This metaphor brings clarity to the fact that death truly is permanent and that nobody knows what, if anything, comes after life.

 

body_hamlet_skull_book_candle_desk

 

#2: Metonymy

A metonym is when an idea or thing is substituted with a related idea or thing (i.e., something that closely resembles the original idea). In "To be or not to be," Shakespeare uses the notion of sleep as a substitute for death when Hamlet says, "To die, to sleep."

Why isn’t this line just a regular metaphor? Because the act of sleeping looks very much like death. Think about it: we often describe death as an "eternal sleep" or "eternal slumber," right? Since the two concepts are closely related, this line is a metonym instead of a plain metaphor.

 

#3: Repetition

The phrase "to die, to sleep" is an example of repetition, as it appears once in line 5 and once in line 9. Hearing this phrase twice emphasizes that Hamlet is really (albeit futilely) attempting to logically define death by comparing it to what we all superficially know it to be: a never-ending sleep.

This literary device also paves the way for Hamlet’s turn in his soliloquy, when he realizes that it’s actually better to compare death to dreaming because we don’t know what kind of afterlife (if any) there is.

 

#4: Anadiplosis

A far less common literary device, anadiplosis is when a word or phrase that comes at the end of a clause is repeated at the very beginning of the next clause.

In "To be or not to be," Hamlet uses this device when he proclaims, "To die, to sleep; / To sleep: perchance to dream." Here, the phrase "to sleep" comes at the end of one clause and at the start of the next clause.

The anadiplosis gives us a clear sense of connection between these two sentences. We know exactly what’s on Hamlet’s mind and how important this idea of "sleep" as "death" is in his speech and in his own analysis of what dying entails.

 

The Cultural Impact of "To Be or Not to Be"

The "To be or not to be" soliloquy in Shakespeare’s Hamlet is one of the most famous passages in English literature, and its opening line, "To be, or not to be, that is the question," is one of the most quoted lines in modern English.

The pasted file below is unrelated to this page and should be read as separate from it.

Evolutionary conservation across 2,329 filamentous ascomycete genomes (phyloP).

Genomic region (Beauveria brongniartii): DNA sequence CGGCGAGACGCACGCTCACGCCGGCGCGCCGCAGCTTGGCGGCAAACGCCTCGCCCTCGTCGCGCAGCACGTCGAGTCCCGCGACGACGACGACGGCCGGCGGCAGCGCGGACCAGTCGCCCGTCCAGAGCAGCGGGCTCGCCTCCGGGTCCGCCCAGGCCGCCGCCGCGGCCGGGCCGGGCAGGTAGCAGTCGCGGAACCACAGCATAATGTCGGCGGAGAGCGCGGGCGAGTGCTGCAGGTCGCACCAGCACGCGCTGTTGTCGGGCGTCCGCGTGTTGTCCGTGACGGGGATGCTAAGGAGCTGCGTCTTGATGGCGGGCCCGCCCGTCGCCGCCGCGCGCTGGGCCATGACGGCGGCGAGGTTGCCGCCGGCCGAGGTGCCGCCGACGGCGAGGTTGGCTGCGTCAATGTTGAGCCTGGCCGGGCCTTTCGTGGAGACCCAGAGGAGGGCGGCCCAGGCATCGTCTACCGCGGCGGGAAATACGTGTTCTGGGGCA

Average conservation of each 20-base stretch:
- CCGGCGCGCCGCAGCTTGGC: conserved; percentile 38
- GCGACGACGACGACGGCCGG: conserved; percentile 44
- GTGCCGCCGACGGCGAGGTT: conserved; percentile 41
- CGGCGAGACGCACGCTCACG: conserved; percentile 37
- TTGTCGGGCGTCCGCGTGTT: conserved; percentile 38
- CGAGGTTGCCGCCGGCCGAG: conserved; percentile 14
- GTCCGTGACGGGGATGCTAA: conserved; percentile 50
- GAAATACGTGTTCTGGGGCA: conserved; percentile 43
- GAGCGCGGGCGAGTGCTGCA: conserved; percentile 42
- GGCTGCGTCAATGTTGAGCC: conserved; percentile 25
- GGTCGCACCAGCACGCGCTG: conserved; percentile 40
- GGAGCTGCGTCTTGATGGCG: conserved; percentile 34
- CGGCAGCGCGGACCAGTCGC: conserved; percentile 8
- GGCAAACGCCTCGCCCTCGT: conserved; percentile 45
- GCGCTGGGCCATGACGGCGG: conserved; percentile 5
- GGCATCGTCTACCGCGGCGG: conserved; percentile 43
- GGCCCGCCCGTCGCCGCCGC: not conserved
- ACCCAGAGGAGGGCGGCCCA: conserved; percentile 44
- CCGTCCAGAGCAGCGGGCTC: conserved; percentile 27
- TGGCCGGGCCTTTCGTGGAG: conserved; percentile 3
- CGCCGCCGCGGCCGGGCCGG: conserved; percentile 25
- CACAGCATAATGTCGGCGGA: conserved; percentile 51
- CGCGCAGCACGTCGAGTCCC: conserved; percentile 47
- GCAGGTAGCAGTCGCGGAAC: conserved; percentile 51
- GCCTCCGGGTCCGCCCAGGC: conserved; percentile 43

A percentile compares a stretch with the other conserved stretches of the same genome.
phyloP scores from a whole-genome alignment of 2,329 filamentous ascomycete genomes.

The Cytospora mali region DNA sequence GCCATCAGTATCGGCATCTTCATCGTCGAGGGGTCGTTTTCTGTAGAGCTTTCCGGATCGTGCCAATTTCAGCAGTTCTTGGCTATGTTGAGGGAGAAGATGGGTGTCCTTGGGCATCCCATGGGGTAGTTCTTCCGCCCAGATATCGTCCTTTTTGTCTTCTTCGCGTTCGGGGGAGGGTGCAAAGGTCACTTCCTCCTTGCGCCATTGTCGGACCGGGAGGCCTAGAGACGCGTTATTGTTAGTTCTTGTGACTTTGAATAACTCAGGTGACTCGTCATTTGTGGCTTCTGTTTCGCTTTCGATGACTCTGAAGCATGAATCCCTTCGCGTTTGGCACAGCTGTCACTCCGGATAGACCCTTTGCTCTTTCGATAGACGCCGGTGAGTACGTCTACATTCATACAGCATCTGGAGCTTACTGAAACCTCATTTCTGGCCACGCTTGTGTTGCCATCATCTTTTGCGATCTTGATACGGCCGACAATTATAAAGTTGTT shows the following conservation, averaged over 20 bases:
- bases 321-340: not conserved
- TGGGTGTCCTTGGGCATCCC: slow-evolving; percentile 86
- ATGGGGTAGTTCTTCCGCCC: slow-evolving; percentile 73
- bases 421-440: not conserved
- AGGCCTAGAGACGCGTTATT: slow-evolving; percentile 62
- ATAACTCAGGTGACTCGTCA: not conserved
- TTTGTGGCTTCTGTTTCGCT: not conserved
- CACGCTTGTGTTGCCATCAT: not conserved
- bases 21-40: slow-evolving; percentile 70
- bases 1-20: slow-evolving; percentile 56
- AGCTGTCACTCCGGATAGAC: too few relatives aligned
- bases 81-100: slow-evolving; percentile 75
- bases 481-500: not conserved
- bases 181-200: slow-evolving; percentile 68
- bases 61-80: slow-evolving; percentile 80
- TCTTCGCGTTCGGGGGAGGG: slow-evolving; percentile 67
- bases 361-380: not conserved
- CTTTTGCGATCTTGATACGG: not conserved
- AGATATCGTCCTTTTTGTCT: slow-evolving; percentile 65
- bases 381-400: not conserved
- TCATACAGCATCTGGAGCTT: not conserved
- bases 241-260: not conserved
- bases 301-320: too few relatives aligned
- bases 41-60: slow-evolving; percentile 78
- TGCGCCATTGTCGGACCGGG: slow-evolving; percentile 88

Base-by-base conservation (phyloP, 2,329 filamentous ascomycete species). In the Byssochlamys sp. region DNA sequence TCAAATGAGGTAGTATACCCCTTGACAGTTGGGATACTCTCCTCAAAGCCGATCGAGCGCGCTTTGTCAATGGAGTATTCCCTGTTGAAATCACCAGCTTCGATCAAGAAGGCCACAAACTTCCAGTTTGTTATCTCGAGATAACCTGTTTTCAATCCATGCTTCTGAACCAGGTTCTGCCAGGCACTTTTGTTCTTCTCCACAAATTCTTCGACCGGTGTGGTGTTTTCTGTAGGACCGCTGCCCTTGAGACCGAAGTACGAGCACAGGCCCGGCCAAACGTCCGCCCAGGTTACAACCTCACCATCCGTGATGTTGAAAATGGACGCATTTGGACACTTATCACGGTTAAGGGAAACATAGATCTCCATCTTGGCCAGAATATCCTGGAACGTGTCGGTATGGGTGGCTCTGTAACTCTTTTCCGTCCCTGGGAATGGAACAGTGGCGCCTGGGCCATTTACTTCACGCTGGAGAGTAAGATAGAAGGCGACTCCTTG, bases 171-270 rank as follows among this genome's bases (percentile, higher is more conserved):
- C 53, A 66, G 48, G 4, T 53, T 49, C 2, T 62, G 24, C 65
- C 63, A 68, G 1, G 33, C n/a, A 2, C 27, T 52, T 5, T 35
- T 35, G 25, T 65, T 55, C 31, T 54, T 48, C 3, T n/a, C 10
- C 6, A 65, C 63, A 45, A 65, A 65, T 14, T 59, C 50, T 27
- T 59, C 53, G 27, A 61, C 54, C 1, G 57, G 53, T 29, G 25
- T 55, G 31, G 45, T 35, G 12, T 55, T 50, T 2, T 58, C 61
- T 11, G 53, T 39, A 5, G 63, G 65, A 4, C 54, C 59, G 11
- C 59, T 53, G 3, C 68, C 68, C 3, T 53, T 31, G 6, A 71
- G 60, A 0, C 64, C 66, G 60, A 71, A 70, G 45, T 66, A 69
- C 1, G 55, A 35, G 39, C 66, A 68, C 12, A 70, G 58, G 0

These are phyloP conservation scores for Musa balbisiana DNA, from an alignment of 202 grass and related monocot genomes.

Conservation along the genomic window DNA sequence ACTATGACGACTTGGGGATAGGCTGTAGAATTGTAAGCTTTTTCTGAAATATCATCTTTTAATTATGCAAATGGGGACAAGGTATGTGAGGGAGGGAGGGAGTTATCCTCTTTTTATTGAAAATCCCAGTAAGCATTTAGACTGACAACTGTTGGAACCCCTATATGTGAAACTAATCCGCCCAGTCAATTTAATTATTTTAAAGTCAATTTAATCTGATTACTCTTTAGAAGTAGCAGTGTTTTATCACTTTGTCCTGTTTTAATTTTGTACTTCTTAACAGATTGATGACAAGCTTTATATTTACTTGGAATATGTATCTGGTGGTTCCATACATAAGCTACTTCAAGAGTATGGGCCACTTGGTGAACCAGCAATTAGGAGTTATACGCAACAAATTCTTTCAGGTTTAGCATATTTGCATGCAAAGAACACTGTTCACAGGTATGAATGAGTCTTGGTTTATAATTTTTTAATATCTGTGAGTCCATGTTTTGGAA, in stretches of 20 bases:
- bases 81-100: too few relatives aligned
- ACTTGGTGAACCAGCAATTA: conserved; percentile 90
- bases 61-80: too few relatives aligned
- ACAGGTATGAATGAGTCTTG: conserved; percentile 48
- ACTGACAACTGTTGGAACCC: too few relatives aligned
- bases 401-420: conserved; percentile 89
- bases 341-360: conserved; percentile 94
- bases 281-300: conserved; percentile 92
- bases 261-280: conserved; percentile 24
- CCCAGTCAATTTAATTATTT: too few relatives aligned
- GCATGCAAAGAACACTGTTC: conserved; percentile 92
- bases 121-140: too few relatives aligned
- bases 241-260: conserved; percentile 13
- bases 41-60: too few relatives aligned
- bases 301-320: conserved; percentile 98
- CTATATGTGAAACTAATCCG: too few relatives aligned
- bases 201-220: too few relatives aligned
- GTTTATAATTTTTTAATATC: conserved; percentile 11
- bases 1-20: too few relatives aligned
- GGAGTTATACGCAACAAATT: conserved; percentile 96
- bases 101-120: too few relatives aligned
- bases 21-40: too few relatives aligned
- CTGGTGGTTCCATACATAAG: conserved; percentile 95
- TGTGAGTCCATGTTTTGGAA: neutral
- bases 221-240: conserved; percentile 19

Many who’ve never even read Hamlet (even though it’s said to be one of the greatest Shakespeare plays) know about "To be or not to be." This is mainly due to the fact that the iconic line is so often quoted in other works of art and literature⁠—even pop culture.

And it’s not just quoted, either; some people use it ironically or sarcastically.

For example, this Calvin and Hobbes comic from 1994 depicts a humorous use of the "To be or not to be" soliloquy by poking fun at its dreary, melodramatic nature.

Many movies and TV shows have references to "To be or not to be," too. In an episode of Sesame Street, famed British actor Patrick Stewart does a parodic version of the soliloquy ("B, or not a B") to teach kids the letter "B":

 

There’s also the 1942 movie (and its 1983 remake) To Be or Not to Be, a war comedy that makes several allusions to Shakespeare’s Hamlet. Here’s the trailer for the 1983 version:

 

Finally, here’s one AP English student’s original song version of "To be or not to be":

 

As you can see, over the more than four centuries since Hamlet first premiered, the "To be or not to be" soliloquy has truly made a name for itself and continues to play a big role in society.

 

Conclusion: The Legacy of Hamlet’s "To Be or Not to Be"

William Shakespeare’s Hamlet is one of the most popular, well-known plays in the world. Its iconic "To be or not to be" soliloquy, spoken by the titular Hamlet in Scene 3, Act 1, has been analyzed for centuries and continues to intrigue scholars, students, and general readers alike.

The soliloquy is essentially all about life and death: "To be or not to be" means "To live or not to live" (or "To live or to die"). Hamlet discusses how painful and miserable human life is, and how death (specifically suicide) would be preferable, would it not be for the fearful uncertainty of what comes after death.

The soliloquy contains three main themes:

  • Doubt and uncertainty
  • Life and death
  • Madness

It also uses four unique literary devices:

  • Metaphor
  • Metonymy
  • Repetition
  • Anadiplosis

Even today, we can see evidence of the cultural impact of "To be or not to be," with its numerous references in movies, TV shows, music, books, and art. It truly has a life of its own!

 

What’s Next?

In order to analyze other texts or even other parts of Hamlet effectively, you'll need to be familiar with common poetic devices, literary devices, and literary elements.

What is iambic pentameter? Shakespeare often used it in his plays—including Hamlet. Learn all about this type of poetic rhythm here.

Need help understanding other famous works of literature? Then check out our expert guides to F. Scott Fitzgerald's The Great Gatsby, Arthur Miller's The Crucible, and quotations in Harper Lee's To Kill a Mockingbird.

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Hannah Muniz
About the Author

Hannah received her MA in Japanese Studies from the University of Michigan and holds a bachelor's degree from the University of Southern California. From 2013 to 2015, she taught English in Japan via the JET Program. She is passionate about education, writing, and travel.